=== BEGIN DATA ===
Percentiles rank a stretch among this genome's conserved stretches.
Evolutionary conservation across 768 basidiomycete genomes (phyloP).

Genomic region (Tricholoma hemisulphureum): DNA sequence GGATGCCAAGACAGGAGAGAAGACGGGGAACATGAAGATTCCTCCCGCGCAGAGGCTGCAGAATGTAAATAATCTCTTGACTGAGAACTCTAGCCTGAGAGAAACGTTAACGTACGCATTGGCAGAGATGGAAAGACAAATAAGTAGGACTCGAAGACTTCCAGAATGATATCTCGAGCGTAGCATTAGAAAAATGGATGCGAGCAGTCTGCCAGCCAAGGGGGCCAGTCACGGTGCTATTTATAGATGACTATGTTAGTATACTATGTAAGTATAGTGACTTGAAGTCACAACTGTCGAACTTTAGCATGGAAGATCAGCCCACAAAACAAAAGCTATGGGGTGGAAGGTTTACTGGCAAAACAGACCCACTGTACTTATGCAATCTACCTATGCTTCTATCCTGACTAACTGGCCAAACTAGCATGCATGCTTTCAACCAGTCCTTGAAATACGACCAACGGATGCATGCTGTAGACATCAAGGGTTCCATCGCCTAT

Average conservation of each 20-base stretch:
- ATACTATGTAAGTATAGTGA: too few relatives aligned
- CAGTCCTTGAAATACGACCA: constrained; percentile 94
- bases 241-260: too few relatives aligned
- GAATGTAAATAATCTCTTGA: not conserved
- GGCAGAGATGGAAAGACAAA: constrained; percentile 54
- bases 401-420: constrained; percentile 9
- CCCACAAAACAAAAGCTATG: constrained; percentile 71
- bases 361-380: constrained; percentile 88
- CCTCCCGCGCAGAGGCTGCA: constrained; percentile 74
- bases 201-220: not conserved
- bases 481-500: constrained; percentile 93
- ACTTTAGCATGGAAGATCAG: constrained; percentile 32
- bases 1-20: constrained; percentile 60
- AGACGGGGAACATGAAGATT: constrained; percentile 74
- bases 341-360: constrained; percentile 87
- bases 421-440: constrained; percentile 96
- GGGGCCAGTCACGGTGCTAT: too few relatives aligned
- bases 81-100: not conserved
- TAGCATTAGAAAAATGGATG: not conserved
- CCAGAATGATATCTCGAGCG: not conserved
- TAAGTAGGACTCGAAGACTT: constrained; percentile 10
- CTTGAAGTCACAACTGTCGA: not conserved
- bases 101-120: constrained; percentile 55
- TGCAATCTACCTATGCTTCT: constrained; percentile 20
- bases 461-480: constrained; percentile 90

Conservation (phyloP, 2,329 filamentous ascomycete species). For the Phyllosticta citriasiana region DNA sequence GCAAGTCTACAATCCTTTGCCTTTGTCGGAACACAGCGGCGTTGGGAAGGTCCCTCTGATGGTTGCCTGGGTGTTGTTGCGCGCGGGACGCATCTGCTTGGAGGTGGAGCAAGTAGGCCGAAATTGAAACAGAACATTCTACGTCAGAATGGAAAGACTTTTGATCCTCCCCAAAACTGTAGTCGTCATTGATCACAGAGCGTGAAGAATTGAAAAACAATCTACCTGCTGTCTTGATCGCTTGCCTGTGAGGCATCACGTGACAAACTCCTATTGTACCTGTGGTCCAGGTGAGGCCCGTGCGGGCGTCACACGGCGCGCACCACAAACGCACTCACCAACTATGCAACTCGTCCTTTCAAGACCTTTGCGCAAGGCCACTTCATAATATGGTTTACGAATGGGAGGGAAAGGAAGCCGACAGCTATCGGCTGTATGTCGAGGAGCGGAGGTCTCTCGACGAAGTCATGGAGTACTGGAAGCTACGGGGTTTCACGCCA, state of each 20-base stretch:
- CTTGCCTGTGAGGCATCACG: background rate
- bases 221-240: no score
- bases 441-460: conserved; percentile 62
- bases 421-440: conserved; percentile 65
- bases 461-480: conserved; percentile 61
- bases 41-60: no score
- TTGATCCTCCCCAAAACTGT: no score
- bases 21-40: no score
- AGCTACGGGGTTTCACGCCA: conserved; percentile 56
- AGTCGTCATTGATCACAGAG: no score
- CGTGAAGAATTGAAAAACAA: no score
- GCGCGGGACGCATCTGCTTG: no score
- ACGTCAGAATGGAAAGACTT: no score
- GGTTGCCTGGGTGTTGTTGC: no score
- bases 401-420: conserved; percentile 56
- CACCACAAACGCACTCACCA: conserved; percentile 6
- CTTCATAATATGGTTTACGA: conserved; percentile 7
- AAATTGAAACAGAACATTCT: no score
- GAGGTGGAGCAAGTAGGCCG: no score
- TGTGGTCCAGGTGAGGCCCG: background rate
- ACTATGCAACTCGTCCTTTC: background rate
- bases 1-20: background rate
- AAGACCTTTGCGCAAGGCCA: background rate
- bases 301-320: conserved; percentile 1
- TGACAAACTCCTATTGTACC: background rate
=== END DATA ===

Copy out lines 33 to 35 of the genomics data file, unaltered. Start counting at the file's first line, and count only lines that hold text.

- bases 441-460: conserved; percentile 62
- bases 421-440: conserved; percentile 65
- bases 461-480: conserved; percentile 61